Muhammad Nabill bin Mohd Fuad v PP [2020] SGCA 25: A photo of the Singapore Court of Appeal. (Photo credits: Straits Times)


In our earlier article on Muhammad Nabill bin Mohd Fuad v PP [2020] SGCA 25, we discussed the Court of Appeal (“CA”)’s examination of the ambit of the prosecution’s duty of disclosure. Here, we discuss another aspect of the decision, that relating to excessive judicial interference in the conduct of a criminal trial.

The issue of excessive judicial interference (the “Issue”) was raised squarely by the accused as a ground for overturning the trial judge’s (“Judge”) decision to convict him. The crux of the accused’s grievance was that the Judge “did not merely ask clarificatory questions, but instead engaged in long and sustained bouts of questioning, and her interventions were at times at crucial points which interrupted counsel’s line of questioning.” In other words, the Judge “descend[ed] into the arena” and ‘[took] over the conduct of the questioning of witnesses” thereby creating the impression that her vision had been “clouded by the dust of the conflict”.

The remarks of the Court of Appeal are instructive.


First, in delivering the Court of Appeal’s decision, Chief Justice Sundaresh Menon made clear that an allegation of excessive judicial interference is a different concept from that of bias in that (at [164]):

“… [T]he resolution of a complaint of excessive judicial interference depends not on appearances or what impressions a fair-minded observer might be left with, but rather on whether the reviewing court is satisfied that the manner in which the challenged tribunal or judge acted was such as to impair its ability to evaluate and weigh the case presented by each side.”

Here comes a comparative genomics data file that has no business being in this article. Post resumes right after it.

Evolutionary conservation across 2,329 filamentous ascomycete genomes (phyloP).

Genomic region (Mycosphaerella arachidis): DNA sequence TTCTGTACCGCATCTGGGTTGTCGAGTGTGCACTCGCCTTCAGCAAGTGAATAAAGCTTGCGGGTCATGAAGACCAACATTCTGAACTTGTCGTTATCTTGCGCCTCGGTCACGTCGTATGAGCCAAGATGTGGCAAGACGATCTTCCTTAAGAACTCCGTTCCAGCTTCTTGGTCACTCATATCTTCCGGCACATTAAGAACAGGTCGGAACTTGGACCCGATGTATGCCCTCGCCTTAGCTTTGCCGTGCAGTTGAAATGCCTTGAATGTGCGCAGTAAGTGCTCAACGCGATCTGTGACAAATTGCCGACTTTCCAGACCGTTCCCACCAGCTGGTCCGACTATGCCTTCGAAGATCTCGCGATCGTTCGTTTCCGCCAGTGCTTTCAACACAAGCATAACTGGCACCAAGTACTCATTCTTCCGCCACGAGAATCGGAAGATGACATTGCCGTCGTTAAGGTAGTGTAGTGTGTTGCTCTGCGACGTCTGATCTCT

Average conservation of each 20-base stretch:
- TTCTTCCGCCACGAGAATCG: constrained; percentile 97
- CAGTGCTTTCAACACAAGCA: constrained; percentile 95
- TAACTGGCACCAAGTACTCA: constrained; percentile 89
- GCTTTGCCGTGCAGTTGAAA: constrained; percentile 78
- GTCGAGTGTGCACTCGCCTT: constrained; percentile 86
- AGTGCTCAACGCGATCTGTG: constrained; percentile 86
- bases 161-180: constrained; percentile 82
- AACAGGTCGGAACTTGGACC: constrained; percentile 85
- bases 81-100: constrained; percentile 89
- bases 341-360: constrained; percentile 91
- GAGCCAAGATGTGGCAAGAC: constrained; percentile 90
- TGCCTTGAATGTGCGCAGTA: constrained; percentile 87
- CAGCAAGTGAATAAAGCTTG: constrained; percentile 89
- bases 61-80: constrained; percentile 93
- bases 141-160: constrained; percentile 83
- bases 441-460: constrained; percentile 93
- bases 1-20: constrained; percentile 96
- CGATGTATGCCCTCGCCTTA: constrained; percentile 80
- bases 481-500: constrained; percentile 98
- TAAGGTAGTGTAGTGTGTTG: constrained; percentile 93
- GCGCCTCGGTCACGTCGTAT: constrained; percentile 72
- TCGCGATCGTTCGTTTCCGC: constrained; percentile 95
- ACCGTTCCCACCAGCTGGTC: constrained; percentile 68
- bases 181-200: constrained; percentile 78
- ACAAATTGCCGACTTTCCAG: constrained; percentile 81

Therefore, while judges are fully entitled “to pose questions to witnesses and counsel in order to understand and clarify the evidence and the issues in dispute”, the concept requires the court not to descend into the arena.

Second, the Court of Appeal emphasised that this ground is established only in a situation where it is an “egregious one” such that the reviewing court can say that (at [166]):

“… the court below has in fact acted in a manner that has resulted in actual prejudice to the relevant party; the relevant inquiry is not whether a fair-minded person would reasonably suspect or apprehend that the court below was biased. Actual prejudice could, for instance, arise if a judge intervenes in the proceedings to such an extent that it prevents a party from presenting its case.”

After a thorough review of what transpired during the trial, the court concluded that while the Judge did pose a fair number of questions, she had done so for the purpose of ensuring that she had understood the evidence correctly. Thus, the allegation of excessive judicial interference was not made out (and therefore, not a valid ground for overturning the convictions). However, owing to the importance of the Issue, the court provided guidance as to the the applicable principles which ought to guide a judge’s conduct in the specific context of criminal proceedings. The emphasis on “criminal proceedings” is due to the fact that (at [169]) “the implications of excessive judicial interference on an accused person’s life and liberty may be severe.”